How do whales dive nearly 3 km deep with air in their lungs

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I assume that the air in their massive lungs produce a lot of buoyancy so how are they able to accurately control their depth in water?
Thank you!

In: Biology
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They’re built a little more sturdy, with reinforced airways and such. Additionally, they don’t simply hold their breath the way humans do (with full lungs and all).

As they dive, their lungs collapse which forces air away from the gas exchange (between blood and lungs) organs.

So how can they stay underwater for so long if they don’t store oxygen in their lungs during a dive?

They have massive specific blood volumes….about 3-4 times what terrestrial mammals do (so per kilogram of weight, they have 3-4 times as much blood as humans). In addition, they have about twice the concentration of hemoglobin (the oxygen-transport protein in blood) as humans do. Lastly, they have an absurd concentration of myoglobin (oxygen storage protein in muscle), about 10 times more than humans.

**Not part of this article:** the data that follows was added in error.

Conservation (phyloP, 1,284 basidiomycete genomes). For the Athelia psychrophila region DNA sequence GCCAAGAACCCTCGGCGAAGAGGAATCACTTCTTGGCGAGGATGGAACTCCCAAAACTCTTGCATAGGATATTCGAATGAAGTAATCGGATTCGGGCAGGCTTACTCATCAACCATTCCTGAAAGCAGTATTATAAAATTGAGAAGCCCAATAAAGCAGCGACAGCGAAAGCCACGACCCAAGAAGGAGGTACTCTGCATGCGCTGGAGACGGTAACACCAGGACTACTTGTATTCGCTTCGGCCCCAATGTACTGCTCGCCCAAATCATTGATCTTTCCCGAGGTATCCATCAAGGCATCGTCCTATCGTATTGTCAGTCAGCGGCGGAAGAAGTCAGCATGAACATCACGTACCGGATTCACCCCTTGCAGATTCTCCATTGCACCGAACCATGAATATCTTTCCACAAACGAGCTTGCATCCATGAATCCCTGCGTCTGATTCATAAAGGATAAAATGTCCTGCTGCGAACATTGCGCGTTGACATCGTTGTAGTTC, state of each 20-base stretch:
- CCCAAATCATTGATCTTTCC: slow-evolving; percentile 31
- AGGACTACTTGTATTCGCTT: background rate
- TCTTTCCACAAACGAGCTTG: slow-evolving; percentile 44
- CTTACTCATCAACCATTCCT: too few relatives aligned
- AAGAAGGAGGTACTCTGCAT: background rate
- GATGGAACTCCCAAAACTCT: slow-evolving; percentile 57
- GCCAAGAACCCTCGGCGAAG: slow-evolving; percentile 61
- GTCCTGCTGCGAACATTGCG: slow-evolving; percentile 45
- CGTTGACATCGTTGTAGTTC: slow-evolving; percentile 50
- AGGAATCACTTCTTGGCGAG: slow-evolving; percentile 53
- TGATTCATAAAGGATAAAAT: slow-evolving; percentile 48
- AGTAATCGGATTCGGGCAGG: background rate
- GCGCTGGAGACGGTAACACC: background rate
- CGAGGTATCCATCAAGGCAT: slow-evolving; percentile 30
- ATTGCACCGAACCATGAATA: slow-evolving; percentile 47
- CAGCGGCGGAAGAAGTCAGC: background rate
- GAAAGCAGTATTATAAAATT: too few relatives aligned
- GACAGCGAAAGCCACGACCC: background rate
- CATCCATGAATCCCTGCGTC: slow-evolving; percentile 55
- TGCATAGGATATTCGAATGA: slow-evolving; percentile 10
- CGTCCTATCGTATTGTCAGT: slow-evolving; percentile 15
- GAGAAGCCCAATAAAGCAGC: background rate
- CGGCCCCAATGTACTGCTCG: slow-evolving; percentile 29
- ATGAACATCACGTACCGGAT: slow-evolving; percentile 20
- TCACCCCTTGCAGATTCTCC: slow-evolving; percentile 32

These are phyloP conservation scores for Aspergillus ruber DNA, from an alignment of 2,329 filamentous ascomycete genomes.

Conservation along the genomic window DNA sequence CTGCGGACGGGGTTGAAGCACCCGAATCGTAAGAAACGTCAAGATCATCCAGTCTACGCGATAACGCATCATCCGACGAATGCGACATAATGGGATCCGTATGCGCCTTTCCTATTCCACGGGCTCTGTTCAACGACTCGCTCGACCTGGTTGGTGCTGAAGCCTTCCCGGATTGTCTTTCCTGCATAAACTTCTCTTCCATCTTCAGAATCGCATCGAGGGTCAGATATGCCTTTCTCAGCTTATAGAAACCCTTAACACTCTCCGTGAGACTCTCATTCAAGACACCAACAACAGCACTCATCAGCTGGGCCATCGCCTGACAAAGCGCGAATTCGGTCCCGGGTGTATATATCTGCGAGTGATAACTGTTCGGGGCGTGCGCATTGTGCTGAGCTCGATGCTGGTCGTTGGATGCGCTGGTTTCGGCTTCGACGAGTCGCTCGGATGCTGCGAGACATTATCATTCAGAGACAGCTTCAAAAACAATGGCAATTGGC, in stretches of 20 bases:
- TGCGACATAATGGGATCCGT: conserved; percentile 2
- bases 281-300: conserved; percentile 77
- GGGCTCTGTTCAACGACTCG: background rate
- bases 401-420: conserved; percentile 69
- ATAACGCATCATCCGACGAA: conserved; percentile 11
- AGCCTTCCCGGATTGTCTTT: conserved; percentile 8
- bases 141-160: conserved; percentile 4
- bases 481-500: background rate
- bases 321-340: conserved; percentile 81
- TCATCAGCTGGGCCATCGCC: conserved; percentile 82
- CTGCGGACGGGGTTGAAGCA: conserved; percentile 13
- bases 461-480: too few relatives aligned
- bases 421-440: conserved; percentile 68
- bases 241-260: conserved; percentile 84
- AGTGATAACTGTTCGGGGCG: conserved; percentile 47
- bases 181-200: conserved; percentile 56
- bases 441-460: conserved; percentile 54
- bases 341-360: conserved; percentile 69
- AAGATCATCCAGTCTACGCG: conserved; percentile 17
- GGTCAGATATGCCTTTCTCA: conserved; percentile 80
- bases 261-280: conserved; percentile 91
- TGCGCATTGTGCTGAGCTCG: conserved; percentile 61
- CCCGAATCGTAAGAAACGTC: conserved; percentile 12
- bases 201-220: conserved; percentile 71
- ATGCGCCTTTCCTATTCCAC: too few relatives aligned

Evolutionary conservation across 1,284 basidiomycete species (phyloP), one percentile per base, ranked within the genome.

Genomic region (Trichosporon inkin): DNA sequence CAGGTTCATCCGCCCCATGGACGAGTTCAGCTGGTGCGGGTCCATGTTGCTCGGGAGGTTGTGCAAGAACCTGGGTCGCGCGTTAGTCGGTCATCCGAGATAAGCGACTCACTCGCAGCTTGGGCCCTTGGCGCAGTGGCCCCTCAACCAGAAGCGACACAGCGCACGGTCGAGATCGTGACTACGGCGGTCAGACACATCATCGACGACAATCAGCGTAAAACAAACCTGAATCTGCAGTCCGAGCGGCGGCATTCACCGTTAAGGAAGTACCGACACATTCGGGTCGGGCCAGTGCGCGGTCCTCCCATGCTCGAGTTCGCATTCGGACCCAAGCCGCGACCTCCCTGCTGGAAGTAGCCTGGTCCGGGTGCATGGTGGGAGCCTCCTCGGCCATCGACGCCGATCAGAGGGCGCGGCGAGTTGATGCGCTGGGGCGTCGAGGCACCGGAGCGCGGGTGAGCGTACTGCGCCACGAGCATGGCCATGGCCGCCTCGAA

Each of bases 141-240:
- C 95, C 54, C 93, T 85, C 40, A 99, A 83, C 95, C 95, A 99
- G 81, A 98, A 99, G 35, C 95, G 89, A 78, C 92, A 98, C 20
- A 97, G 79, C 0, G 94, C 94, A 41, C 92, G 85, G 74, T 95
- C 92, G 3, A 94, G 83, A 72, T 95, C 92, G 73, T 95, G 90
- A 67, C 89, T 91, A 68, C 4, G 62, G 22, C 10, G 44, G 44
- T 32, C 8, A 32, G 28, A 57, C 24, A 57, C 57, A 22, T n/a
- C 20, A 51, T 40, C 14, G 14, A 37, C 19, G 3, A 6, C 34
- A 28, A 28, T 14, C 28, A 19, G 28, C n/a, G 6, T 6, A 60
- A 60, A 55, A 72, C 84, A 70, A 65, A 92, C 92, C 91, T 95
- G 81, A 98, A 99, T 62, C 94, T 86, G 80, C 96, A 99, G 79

Add that all together and you have a creature whose body has a significantly higher ability to store oxygen per pound of mass *even if not stored in the lungs*, than terrestrial mammals are capable of.

They can effectively push all the oxygen out of their lungs, but still have a much higher capacity for holding their breath than humans attempting to do the same thing.

[(source)](https://www.scientificamerican.com/article/how-do-deep-diving-sea-cr/)

Air compresses with depth. At 33 feet below sea level, the air in their lungs is like half the volume of sea level. So buoyancy goes down a lot with changes in depth. Once they’ve gone down a short amount, the buoyancy of the air in their lungs becomes negligible.

Great answers I have a secondary question, why don’t Whales or dolphins get the bends? What about the nitrogen?